Document Type

Dissertation

Date of Degree

Spring 2015

Degree Name

DMA (Doctor of Musical Arts)

Degree In

Music

First Advisor

Daniel Moore

Abstract

The combination of solo percussion with live electronics is one of the newest genres of music today. An outgrowth of the instrument and fixed media genre, live electronic music combines a musician on stage performing with a computer or other technology performing real-time processes. This document is a collection of five works scored for percussion and the computer program Max intended for the collegiate level. In addition, there are explanations and schematics of the patches to help the performer learn how to use Max. This document could serve as supplemental material for an undergraduate percussion curriculum to help students gain experience performing with live electronics.

Most students in university music departments are not exposed to technology unless they seek it out themselves. This may cause many student instrumentalists to be hesitant to play works with technology. However, as performing with electronics becomes more common, music students without this experience are at a disadvantage. Basic knowledge of audio equipment, having experience using a microphone, sound recording, and other technical know-how is essential to becoming a successful performer in a contemporary setting. Being able to perform with electronics creates new opportunities for repertoire, collaboration, and performance.

Many universities are starting new programs dedicated to interdisciplinary studies such as digital humanities. These collaborative efforts bring together musicians, dancers, writers, visual artists, computer scientists, and others to create new work. Music students who have some background in performing and working with electronics could be a part of these collaborative efforts and help produce compelling, original work.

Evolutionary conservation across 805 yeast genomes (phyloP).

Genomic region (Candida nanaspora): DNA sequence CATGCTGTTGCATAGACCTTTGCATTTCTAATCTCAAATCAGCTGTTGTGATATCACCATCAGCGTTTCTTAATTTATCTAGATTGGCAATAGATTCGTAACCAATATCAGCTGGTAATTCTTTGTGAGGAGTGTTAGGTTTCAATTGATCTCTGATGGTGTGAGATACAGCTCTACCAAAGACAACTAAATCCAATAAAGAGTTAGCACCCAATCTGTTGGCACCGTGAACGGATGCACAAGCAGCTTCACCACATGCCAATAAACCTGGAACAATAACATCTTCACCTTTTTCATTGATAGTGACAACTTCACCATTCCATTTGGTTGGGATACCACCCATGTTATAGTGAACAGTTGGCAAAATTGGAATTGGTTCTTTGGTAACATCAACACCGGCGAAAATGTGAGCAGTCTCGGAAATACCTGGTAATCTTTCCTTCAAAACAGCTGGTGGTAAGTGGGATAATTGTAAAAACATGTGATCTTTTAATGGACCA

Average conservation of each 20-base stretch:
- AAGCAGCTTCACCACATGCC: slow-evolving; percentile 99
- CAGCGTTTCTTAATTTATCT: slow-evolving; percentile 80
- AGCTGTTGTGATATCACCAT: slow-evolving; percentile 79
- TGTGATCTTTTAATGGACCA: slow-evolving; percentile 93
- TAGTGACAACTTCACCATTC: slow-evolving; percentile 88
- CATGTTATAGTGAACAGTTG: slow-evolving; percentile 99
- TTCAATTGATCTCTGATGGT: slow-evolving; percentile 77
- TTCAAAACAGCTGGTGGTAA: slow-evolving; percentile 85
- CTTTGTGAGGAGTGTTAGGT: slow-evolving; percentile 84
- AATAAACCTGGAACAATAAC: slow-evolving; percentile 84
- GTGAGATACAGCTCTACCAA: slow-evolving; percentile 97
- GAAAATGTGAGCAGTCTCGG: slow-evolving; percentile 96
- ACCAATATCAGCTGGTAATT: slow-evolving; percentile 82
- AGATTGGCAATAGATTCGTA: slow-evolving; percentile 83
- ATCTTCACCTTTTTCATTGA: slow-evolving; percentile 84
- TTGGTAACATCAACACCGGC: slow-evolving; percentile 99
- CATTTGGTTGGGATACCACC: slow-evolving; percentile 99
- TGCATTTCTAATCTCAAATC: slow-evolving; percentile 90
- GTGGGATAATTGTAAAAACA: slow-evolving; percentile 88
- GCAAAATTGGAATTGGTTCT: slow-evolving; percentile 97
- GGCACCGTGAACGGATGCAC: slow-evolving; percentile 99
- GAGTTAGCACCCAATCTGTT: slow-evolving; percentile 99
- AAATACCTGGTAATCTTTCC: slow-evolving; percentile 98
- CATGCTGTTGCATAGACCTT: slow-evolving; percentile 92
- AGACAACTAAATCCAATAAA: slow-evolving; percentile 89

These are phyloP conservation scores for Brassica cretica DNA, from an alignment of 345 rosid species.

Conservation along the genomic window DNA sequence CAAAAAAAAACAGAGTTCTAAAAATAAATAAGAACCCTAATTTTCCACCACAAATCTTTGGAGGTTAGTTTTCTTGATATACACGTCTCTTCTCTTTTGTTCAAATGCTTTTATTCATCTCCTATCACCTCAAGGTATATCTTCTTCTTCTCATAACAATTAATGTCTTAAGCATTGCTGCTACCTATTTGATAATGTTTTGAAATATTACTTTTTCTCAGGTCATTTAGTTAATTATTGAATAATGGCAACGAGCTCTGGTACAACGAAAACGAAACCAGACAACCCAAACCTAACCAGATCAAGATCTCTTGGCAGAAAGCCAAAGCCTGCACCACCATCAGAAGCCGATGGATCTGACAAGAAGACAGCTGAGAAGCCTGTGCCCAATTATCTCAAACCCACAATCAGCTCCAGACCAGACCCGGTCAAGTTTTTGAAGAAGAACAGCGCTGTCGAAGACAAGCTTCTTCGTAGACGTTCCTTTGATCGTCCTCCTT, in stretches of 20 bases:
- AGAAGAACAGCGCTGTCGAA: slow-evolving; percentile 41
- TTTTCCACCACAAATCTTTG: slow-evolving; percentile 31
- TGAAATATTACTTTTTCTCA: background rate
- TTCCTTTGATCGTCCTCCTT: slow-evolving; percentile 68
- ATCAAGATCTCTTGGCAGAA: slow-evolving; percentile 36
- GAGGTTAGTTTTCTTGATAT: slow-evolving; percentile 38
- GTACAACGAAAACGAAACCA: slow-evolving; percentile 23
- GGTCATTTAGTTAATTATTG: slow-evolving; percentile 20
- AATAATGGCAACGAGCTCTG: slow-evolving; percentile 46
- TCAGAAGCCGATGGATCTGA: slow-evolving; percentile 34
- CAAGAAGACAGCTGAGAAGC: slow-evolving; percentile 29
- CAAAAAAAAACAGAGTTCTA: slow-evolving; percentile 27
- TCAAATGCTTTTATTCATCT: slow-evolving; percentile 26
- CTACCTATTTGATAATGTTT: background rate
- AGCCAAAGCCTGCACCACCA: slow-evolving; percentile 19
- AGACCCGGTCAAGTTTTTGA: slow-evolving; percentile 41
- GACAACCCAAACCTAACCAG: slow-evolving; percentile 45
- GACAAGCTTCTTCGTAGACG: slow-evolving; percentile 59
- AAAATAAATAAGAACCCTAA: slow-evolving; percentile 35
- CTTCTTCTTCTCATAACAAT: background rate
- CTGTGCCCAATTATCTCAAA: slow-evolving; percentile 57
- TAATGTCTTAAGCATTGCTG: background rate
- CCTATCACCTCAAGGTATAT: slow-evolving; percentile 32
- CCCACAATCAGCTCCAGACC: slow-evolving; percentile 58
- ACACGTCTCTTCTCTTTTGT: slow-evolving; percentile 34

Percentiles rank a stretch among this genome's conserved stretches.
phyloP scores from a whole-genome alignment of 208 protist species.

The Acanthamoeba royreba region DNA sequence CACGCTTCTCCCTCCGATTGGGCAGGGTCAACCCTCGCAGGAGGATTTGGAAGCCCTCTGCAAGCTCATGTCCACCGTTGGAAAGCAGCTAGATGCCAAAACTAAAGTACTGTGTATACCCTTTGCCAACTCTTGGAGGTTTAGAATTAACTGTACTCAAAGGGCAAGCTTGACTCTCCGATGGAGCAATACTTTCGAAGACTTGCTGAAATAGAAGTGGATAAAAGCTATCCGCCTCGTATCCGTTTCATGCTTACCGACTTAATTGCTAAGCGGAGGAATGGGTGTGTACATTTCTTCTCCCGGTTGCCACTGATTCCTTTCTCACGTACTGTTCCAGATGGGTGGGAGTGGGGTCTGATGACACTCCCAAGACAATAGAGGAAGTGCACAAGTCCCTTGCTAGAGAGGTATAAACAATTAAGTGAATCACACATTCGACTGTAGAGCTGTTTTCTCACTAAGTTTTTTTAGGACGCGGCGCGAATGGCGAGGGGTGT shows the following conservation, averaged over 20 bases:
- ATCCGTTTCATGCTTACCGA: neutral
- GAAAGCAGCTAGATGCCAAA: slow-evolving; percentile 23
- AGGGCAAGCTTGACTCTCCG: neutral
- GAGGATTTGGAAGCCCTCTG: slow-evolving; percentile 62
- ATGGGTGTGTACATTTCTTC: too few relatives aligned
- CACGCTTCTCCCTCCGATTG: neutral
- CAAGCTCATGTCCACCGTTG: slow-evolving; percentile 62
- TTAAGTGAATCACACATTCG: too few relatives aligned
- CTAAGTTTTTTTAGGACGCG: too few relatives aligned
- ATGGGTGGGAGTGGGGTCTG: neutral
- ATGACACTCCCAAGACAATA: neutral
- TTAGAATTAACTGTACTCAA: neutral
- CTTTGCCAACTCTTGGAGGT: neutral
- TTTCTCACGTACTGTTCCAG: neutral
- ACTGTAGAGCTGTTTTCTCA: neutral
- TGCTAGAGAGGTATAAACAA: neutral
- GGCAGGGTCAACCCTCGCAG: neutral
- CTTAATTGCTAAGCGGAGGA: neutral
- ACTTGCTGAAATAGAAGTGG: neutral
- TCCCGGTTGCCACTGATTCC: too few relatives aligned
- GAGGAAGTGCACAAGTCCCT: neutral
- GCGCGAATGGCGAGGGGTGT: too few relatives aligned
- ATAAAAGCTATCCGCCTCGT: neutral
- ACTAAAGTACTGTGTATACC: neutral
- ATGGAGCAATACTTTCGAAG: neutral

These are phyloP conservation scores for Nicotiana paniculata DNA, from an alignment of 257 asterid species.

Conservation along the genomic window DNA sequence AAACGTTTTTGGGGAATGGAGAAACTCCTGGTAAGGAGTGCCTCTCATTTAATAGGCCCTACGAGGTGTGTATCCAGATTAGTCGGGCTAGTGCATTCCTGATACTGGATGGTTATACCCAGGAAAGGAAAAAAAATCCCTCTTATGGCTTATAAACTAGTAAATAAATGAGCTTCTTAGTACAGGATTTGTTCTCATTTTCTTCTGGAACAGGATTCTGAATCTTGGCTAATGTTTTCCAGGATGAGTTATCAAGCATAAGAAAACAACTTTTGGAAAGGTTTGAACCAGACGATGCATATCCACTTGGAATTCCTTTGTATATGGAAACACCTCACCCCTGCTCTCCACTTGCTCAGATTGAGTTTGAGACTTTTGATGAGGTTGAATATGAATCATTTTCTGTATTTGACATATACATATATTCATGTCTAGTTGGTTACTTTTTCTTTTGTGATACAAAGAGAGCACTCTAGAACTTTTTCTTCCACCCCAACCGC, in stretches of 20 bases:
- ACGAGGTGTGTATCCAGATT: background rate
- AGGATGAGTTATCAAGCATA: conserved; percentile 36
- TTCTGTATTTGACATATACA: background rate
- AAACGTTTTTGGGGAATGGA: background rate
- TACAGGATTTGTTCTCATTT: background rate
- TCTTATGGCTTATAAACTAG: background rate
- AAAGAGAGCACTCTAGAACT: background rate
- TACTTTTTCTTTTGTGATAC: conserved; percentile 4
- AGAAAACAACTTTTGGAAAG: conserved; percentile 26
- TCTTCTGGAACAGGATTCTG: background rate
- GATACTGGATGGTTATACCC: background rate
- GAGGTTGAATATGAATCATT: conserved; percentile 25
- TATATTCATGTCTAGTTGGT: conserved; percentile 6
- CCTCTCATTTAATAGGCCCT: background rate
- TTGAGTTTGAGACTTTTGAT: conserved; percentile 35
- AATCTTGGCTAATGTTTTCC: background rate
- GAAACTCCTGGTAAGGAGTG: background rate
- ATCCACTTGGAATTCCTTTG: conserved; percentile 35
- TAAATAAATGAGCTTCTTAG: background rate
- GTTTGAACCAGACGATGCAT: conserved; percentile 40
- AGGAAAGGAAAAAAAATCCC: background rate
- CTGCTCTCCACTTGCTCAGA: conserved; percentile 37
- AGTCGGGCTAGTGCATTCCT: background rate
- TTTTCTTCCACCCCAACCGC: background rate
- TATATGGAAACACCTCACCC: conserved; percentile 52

Public Abstract

The combination of solo percussion with live electronics is one of the newest genres of music today. An outgrowth of the instrument and fixed media genre, live electronic music combines a musician on stage performing with a computer or other technology performing real-time processes. This document is a collection of five works scored for percussion and the computer program Max intended for the collegiate level. In addition, there are explanations and schematics of the patches to help the performer learn how to use Max. This document could serve as supplemental material for an undergraduate percussion curriculum to help students gain experience performing with live electronics.

Most students in university music departments are not exposed to technology unless they seek it out themselves. This may cause many student instrumentalists to be hesitant to play works with technology. However, as performing with electronics becomes more common, music students without this experience are at a disadvantage. Basic knowledge of audio equipment, having experience using a microphone, sound recording, and other technical know-how is essential to becoming a successful performer in a contemporary setting. Being able to perform with electronics creates new opportunities for repertoire, collaboration, and performance.

Many universities are starting new programs dedicated to interdisciplinary studies such as digital humanities. These collaborative efforts bring together musicians, dancers, writers, visual artists, computer scientists, and others to create new work. Music students who have some background in performing and working with electronics could be a part of these collaborative efforts and help produce compelling, original work.

Keywords

publicabstract, Electronic Music, Live Electroacoustic Music, Max Programming Language, Percussion Music

Pages

vii, 132 pages

Bibliography

Includes bibliographical references (page 51).

Copyright

Copyright 2015 Andrew Thierauf

Included in

Music Commons

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